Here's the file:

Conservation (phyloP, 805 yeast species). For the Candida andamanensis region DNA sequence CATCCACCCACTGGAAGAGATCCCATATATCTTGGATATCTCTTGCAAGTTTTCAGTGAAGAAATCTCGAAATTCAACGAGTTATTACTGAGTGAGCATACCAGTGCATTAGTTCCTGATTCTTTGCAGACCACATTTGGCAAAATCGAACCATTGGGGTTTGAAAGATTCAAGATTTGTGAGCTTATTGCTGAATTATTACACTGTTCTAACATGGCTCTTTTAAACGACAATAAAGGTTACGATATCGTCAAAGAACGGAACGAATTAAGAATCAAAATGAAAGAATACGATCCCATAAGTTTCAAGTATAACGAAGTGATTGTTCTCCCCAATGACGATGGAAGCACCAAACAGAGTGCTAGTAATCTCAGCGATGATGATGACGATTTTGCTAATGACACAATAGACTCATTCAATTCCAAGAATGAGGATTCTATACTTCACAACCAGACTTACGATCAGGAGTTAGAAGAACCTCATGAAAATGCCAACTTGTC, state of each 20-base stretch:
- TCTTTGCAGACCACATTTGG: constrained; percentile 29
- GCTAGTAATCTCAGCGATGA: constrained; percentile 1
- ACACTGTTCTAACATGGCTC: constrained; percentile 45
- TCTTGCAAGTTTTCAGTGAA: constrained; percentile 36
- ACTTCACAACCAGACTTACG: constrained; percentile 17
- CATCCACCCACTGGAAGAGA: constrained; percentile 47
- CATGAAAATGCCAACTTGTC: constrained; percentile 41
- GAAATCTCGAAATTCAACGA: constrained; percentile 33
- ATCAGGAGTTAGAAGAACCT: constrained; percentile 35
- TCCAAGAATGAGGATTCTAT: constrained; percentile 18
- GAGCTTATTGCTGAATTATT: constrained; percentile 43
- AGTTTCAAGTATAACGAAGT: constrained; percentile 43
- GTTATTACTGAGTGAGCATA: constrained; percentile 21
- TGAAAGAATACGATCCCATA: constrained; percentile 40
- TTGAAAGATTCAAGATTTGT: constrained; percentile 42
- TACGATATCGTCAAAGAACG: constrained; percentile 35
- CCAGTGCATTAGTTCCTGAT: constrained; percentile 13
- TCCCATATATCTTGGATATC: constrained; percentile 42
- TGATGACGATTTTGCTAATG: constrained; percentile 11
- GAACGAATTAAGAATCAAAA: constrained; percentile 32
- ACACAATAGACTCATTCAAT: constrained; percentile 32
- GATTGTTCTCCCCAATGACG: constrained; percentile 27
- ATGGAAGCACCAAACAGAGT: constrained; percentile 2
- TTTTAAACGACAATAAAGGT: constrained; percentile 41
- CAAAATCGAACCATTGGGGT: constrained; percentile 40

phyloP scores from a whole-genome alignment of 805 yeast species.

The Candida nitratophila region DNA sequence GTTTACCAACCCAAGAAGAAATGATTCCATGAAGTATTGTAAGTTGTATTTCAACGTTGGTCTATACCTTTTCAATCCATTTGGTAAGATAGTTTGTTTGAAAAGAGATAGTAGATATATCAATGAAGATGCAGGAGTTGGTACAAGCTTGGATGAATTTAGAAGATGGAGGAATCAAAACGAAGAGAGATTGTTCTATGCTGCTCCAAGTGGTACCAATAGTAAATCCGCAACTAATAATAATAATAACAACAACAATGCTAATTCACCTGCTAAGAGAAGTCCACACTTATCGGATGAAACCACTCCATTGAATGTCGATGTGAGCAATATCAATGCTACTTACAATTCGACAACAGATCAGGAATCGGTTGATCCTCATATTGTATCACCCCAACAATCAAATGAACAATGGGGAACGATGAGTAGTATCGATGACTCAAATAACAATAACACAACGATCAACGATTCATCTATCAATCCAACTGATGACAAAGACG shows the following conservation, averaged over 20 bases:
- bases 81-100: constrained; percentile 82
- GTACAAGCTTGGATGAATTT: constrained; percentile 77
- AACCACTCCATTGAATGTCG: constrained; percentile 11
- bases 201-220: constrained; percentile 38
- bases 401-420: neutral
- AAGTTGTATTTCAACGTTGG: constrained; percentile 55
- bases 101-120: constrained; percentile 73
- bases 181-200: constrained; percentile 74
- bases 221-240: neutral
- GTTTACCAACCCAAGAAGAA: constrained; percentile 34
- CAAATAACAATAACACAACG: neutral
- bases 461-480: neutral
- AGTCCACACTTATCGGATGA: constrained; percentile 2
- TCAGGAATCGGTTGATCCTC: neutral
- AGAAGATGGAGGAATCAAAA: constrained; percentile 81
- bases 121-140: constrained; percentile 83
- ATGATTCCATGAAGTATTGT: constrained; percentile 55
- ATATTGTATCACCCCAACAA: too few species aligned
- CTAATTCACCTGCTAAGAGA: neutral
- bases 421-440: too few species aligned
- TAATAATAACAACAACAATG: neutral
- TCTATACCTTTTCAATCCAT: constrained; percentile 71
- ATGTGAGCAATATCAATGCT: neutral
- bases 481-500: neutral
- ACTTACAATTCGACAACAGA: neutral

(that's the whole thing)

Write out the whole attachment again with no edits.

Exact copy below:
Conservation (phyloP, 805 yeast species). For the Candida andamanensis region DNA sequence CATCCACCCACTGGAAGAGATCCCATATATCTTGGATATCTCTTGCAAGTTTTCAGTGAAGAAATCTCGAAATTCAACGAGTTATTACTGAGTGAGCATACCAGTGCATTAGTTCCTGATTCTTTGCAGACCACATTTGGCAAAATCGAACCATTGGGGTTTGAAAGATTCAAGATTTGTGAGCTTATTGCTGAATTATTACACTGTTCTAACATGGCTCTTTTAAACGACAATAAAGGTTACGATATCGTCAAAGAACGGAACGAATTAAGAATCAAAATGAAAGAATACGATCCCATAAGTTTCAAGTATAACGAAGTGATTGTTCTCCCCAATGACGATGGAAGCACCAAACAGAGTGCTAGTAATCTCAGCGATGATGATGACGATTTTGCTAATGACACAATAGACTCATTCAATTCCAAGAATGAGGATTCTATACTTCACAACCAGACTTACGATCAGGAGTTAGAAGAACCTCATGAAAATGCCAACTTGTC, state of each 20-base stretch:
- TCTTTGCAGACCACATTTGG: constrained; percentile 29
- GCTAGTAATCTCAGCGATGA: constrained; percentile 1
- ACACTGTTCTAACATGGCTC: constrained; percentile 45
- TCTTGCAAGTTTTCAGTGAA: constrained; percentile 36
- ACTTCACAACCAGACTTACG: constrained; percentile 17
- CATCCACCCACTGGAAGAGA: constrained; percentile 47
- CATGAAAATGCCAACTTGTC: constrained; percentile 41
- GAAATCTCGAAATTCAACGA: constrained; percentile 33
- ATCAGGAGTTAGAAGAACCT: constrained; percentile 35
- TCCAAGAATGAGGATTCTAT: constrained; percentile 18
- GAGCTTATTGCTGAATTATT: constrained; percentile 43
- AGTTTCAAGTATAACGAAGT: constrained; percentile 43
- GTTATTACTGAGTGAGCATA: constrained; percentile 21
- TGAAAGAATACGATCCCATA: constrained; percentile 40
- TTGAAAGATTCAAGATTTGT: constrained; percentile 42
- TACGATATCGTCAAAGAACG: constrained; percentile 35
- CCAGTGCATTAGTTCCTGAT: constrained; percentile 13
- TCCCATATATCTTGGATATC: constrained; percentile 42
- TGATGACGATTTTGCTAATG: constrained; percentile 11
- GAACGAATTAAGAATCAAAA: constrained; percentile 32
- ACACAATAGACTCATTCAAT: constrained; percentile 32
- GATTGTTCTCCCCAATGACG: constrained; percentile 27
- ATGGAAGCACCAAACAGAGT: constrained; percentile 2
- TTTTAAACGACAATAAAGGT: constrained; percentile 41
- CAAAATCGAACCATTGGGGT: constrained; percentile 40

phyloP scores from a whole-genome alignment of 805 yeast species.

The Candida nitratophila region DNA sequence GTTTACCAACCCAAGAAGAAATGATTCCATGAAGTATTGTAAGTTGTATTTCAACGTTGGTCTATACCTTTTCAATCCATTTGGTAAGATAGTTTGTTTGAAAAGAGATAGTAGATATATCAATGAAGATGCAGGAGTTGGTACAAGCTTGGATGAATTTAGAAGATGGAGGAATCAAAACGAAGAGAGATTGTTCTATGCTGCTCCAAGTGGTACCAATAGTAAATCCGCAACTAATAATAATAATAACAACAACAATGCTAATTCACCTGCTAAGAGAAGTCCACACTTATCGGATGAAACCACTCCATTGAATGTCGATGTGAGCAATATCAATGCTACTTACAATTCGACAACAGATCAGGAATCGGTTGATCCTCATATTGTATCACCCCAACAATCAAATGAACAATGGGGAACGATGAGTAGTATCGATGACTCAAATAACAATAACACAACGATCAACGATTCATCTATCAATCCAACTGATGACAAAGACG shows the following conservation, averaged over 20 bases:
- bases 81-100: constrained; percentile 82
- GTACAAGCTTGGATGAATTT: constrained; percentile 77
- AACCACTCCATTGAATGTCG: constrained; percentile 11
- bases 201-220: constrained; percentile 38
- bases 401-420: neutral
- AAGTTGTATTTCAACGTTGG: constrained; percentile 55
- bases 101-120: constrained; percentile 73
- bases 181-200: constrained; percentile 74
- bases 221-240: neutral
- GTTTACCAACCCAAGAAGAA: constrained; percentile 34
- CAAATAACAATAACACAACG: neutral
- bases 461-480: neutral
- AGTCCACACTTATCGGATGA: constrained; percentile 2
- TCAGGAATCGGTTGATCCTC: neutral
- AGAAGATGGAGGAATCAAAA: constrained; percentile 81
- bases 121-140: constrained; percentile 83
- ATGATTCCATGAAGTATTGT: constrained; percentile 55
- ATATTGTATCACCCCAACAA: too few species aligned
- CTAATTCACCTGCTAAGAGA: neutral
- bases 421-440: too few species aligned
- TAATAATAACAACAACAATG: neutral
- TCTATACCTTTTCAATCCAT: constrained; percentile 71
- ATGTGAGCAATATCAATGCT: neutral
- bases 481-500: neutral
- ACTTACAATTCGACAACAGA: neutral